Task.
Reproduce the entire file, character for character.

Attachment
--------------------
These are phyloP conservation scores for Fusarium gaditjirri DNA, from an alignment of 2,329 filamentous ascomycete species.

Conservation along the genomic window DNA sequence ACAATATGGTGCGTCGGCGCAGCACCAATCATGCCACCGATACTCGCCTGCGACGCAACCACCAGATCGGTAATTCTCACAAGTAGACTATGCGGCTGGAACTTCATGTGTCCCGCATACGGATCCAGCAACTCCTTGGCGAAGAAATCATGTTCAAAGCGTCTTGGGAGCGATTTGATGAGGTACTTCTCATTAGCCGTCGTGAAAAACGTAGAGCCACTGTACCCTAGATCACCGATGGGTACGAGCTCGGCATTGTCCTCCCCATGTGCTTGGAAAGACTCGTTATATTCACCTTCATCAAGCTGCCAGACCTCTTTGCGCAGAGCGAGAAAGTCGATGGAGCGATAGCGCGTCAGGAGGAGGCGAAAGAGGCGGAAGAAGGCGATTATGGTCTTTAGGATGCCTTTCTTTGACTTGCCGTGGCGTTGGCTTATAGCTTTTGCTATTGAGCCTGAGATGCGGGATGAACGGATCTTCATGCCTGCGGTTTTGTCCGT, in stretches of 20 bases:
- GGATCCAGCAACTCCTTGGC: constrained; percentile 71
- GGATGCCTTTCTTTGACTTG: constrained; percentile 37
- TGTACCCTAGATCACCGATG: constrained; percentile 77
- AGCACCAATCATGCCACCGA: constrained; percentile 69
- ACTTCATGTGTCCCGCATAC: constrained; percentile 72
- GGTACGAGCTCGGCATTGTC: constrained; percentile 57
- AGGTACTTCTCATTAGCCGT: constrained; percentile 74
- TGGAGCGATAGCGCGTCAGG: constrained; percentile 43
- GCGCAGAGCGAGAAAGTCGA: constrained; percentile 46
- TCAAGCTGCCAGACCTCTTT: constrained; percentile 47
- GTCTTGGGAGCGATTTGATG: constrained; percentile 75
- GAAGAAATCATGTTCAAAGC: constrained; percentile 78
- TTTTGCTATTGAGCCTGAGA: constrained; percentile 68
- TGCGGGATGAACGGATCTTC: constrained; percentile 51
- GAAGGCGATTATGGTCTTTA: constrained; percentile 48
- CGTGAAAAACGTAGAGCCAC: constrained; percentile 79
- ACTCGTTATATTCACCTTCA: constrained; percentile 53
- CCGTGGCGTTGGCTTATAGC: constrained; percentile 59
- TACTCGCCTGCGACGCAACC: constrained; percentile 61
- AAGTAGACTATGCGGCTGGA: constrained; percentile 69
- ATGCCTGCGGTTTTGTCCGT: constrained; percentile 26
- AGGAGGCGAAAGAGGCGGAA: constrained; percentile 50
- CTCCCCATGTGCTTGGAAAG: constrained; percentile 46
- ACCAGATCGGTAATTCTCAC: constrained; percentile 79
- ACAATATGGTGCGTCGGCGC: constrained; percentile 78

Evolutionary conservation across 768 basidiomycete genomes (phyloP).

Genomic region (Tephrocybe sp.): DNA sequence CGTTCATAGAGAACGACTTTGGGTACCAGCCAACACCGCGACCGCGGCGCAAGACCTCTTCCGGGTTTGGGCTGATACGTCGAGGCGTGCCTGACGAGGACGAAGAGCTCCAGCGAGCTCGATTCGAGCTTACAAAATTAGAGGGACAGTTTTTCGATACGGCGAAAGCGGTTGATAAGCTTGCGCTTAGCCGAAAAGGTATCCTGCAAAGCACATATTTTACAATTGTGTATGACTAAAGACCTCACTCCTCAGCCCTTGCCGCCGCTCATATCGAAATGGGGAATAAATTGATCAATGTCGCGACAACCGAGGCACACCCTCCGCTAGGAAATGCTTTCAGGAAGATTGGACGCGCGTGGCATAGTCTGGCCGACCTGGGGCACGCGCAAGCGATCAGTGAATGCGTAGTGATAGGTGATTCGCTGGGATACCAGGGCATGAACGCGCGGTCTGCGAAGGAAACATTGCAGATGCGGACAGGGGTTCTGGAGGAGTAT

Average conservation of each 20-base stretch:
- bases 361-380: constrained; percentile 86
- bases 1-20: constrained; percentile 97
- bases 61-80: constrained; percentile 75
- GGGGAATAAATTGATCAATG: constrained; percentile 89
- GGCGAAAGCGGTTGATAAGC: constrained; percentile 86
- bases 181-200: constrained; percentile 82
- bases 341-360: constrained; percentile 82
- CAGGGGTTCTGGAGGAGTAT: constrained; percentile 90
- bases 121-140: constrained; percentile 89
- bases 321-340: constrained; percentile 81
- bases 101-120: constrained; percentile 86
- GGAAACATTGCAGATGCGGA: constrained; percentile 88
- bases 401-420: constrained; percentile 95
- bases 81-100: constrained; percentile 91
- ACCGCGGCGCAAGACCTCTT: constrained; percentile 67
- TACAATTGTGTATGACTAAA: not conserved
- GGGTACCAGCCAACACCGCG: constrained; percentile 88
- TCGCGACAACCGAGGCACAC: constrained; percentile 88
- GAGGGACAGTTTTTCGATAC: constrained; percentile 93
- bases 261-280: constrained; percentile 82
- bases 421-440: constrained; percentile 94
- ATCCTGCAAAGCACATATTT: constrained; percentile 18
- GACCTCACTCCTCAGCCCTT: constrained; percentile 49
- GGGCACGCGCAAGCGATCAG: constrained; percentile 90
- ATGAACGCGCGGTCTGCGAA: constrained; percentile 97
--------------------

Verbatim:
These are phyloP conservation scores for Fusarium gaditjirri DNA, from an alignment of 2,329 filamentous ascomycete species.

Conservation along the genomic window DNA sequence ACAATATGGTGCGTCGGCGCAGCACCAATCATGCCACCGATACTCGCCTGCGACGCAACCACCAGATCGGTAATTCTCACAAGTAGACTATGCGGCTGGAACTTCATGTGTCCCGCATACGGATCCAGCAACTCCTTGGCGAAGAAATCATGTTCAAAGCGTCTTGGGAGCGATTTGATGAGGTACTTCTCATTAGCCGTCGTGAAAAACGTAGAGCCACTGTACCCTAGATCACCGATGGGTACGAGCTCGGCATTGTCCTCCCCATGTGCTTGGAAAGACTCGTTATATTCACCTTCATCAAGCTGCCAGACCTCTTTGCGCAGAGCGAGAAAGTCGATGGAGCGATAGCGCGTCAGGAGGAGGCGAAAGAGGCGGAAGAAGGCGATTATGGTCTTTAGGATGCCTTTCTTTGACTTGCCGTGGCGTTGGCTTATAGCTTTTGCTATTGAGCCTGAGATGCGGGATGAACGGATCTTCATGCCTGCGGTTTTGTCCGT, in stretches of 20 bases:
- GGATCCAGCAACTCCTTGGC: constrained; percentile 71
- GGATGCCTTTCTTTGACTTG: constrained; percentile 37
- TGTACCCTAGATCACCGATG: constrained; percentile 77
- AGCACCAATCATGCCACCGA: constrained; percentile 69
- ACTTCATGTGTCCCGCATAC: constrained; percentile 72
- GGTACGAGCTCGGCATTGTC: constrained; percentile 57
- AGGTACTTCTCATTAGCCGT: constrained; percentile 74
- TGGAGCGATAGCGCGTCAGG: constrained; percentile 43
- GCGCAGAGCGAGAAAGTCGA: constrained; percentile 46
- TCAAGCTGCCAGACCTCTTT: constrained; percentile 47
- GTCTTGGGAGCGATTTGATG: constrained; percentile 75
- GAAGAAATCATGTTCAAAGC: constrained; percentile 78
- TTTTGCTATTGAGCCTGAGA: constrained; percentile 68
- TGCGGGATGAACGGATCTTC: constrained; percentile 51
- GAAGGCGATTATGGTCTTTA: constrained; percentile 48
- CGTGAAAAACGTAGAGCCAC: constrained; percentile 79
- ACTCGTTATATTCACCTTCA: constrained; percentile 53
- CCGTGGCGTTGGCTTATAGC: constrained; percentile 59
- TACTCGCCTGCGACGCAACC: constrained; percentile 61
- AAGTAGACTATGCGGCTGGA: constrained; percentile 69
- ATGCCTGCGGTTTTGTCCGT: constrained; percentile 26
- AGGAGGCGAAAGAGGCGGAA: constrained; percentile 50
- CTCCCCATGTGCTTGGAAAG: constrained; percentile 46
- ACCAGATCGGTAATTCTCAC: constrained; percentile 79
- ACAATATGGTGCGTCGGCGC: constrained; percentile 78

Evolutionary conservation across 768 basidiomycete genomes (phyloP).

Genomic region (Tephrocybe sp.): DNA sequence CGTTCATAGAGAACGACTTTGGGTACCAGCCAACACCGCGACCGCGGCGCAAGACCTCTTCCGGGTTTGGGCTGATACGTCGAGGCGTGCCTGACGAGGACGAAGAGCTCCAGCGAGCTCGATTCGAGCTTACAAAATTAGAGGGACAGTTTTTCGATACGGCGAAAGCGGTTGATAAGCTTGCGCTTAGCCGAAAAGGTATCCTGCAAAGCACATATTTTACAATTGTGTATGACTAAAGACCTCACTCCTCAGCCCTTGCCGCCGCTCATATCGAAATGGGGAATAAATTGATCAATGTCGCGACAACCGAGGCACACCCTCCGCTAGGAAATGCTTTCAGGAAGATTGGACGCGCGTGGCATAGTCTGGCCGACCTGGGGCACGCGCAAGCGATCAGTGAATGCGTAGTGATAGGTGATTCGCTGGGATACCAGGGCATGAACGCGCGGTCTGCGAAGGAAACATTGCAGATGCGGACAGGGGTTCTGGAGGAGTAT

Average conservation of each 20-base stretch:
- bases 361-380: constrained; percentile 86
- bases 1-20: constrained; percentile 97
- bases 61-80: constrained; percentile 75
- GGGGAATAAATTGATCAATG: constrained; percentile 89
- GGCGAAAGCGGTTGATAAGC: constrained; percentile 86
- bases 181-200: constrained; percentile 82
- bases 341-360: constrained; percentile 82
- CAGGGGTTCTGGAGGAGTAT: constrained; percentile 90
- bases 121-140: constrained; percentile 89
- bases 321-340: constrained; percentile 81
- bases 101-120: constrained; percentile 86
- GGAAACATTGCAGATGCGGA: constrained; percentile 88
- bases 401-420: constrained; percentile 95
- bases 81-100: constrained; percentile 91
- ACCGCGGCGCAAGACCTCTT: constrained; percentile 67
- TACAATTGTGTATGACTAAA: not conserved
- GGGTACCAGCCAACACCGCG: constrained; percentile 88
- TCGCGACAACCGAGGCACAC: constrained; percentile 88
- GAGGGACAGTTTTTCGATAC: constrained; percentile 93
- bases 261-280: constrained; percentile 82
- bases 421-440: constrained; percentile 94
- ATCCTGCAAAGCACATATTT: constrained; percentile 18
- GACCTCACTCCTCAGCCCTT: constrained; percentile 49
- GGGCACGCGCAAGCGATCAG: constrained; percentile 90
- ATGAACGCGCGGTCTGCGAA: constrained; percentile 97